I’ve been highlighting the concern in many quarters that Senator Blanche Lincoln (D-AR) would use her position as Chairwoman of the Agriculture Committee to substantially water down Chris Dodd’s derivatives regulation language. But late yesterday, John Bresnahan and Carrie Budoff Brown delivered the story for Politico that Lincoln, perhaps feeling the heat from a primary challenge from Bill Halter, has cut off negotiations with Saxby Chambliss (R-GA) is putting together reasonable tough language:
“It will include strong mandatory trading and clearing requirements as well as real-time price reporting that will bring 100 percent transparency and accountability to Wall Street. My bill will vigorously reform unregulated markets, close all loopholes, and protect jobs on Main Street,” Lincoln said in a statement to POLITICO. […]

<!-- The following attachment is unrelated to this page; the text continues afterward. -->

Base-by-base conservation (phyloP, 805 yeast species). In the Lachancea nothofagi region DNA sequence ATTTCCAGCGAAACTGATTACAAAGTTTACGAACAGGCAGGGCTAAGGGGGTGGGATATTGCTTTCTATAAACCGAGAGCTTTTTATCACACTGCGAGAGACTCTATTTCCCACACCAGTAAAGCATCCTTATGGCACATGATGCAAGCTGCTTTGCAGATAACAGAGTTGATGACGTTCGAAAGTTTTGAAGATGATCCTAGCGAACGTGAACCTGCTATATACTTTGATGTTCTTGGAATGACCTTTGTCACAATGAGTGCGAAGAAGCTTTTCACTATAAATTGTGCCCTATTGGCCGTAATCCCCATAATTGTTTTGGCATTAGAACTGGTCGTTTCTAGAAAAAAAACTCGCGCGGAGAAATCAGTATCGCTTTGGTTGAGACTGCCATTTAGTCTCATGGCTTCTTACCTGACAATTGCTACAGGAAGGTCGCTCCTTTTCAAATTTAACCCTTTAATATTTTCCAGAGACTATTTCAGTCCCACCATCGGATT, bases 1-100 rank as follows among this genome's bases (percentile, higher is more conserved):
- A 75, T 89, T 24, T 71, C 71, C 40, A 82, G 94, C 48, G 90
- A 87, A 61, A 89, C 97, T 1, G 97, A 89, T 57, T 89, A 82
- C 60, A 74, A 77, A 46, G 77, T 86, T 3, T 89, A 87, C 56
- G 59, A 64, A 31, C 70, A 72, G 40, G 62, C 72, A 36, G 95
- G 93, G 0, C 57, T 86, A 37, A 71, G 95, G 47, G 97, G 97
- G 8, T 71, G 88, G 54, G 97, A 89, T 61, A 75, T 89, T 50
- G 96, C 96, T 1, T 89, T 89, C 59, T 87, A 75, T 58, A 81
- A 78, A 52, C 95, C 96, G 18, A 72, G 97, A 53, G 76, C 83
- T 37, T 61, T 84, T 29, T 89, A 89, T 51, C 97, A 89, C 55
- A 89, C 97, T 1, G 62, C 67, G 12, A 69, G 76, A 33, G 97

Lincoln’s position is similar to the provision approved by the House Financial Services Committee, according to her aides, although with fewer exemptions on which “commercial end users” sell be exempted from “clearing” their swaps, and is “at least as stringent” as that called for by the Senate Banking Committee. Under Lincoln’s proposal, manufacturers, agriculture companies and commodities producers would not be covered by this clearing requirement.
I don’t think this actually does “close all loopholes” but it certainly seems to have fewer loophouse than the House language (which I think everyone agrees is inadequate) and “at least as stringent” as the Dodd language is the right goal to be aiming for. Obviously real evaluation of this will have to wait until folks can see the actual text, but this process seems to be on the right track.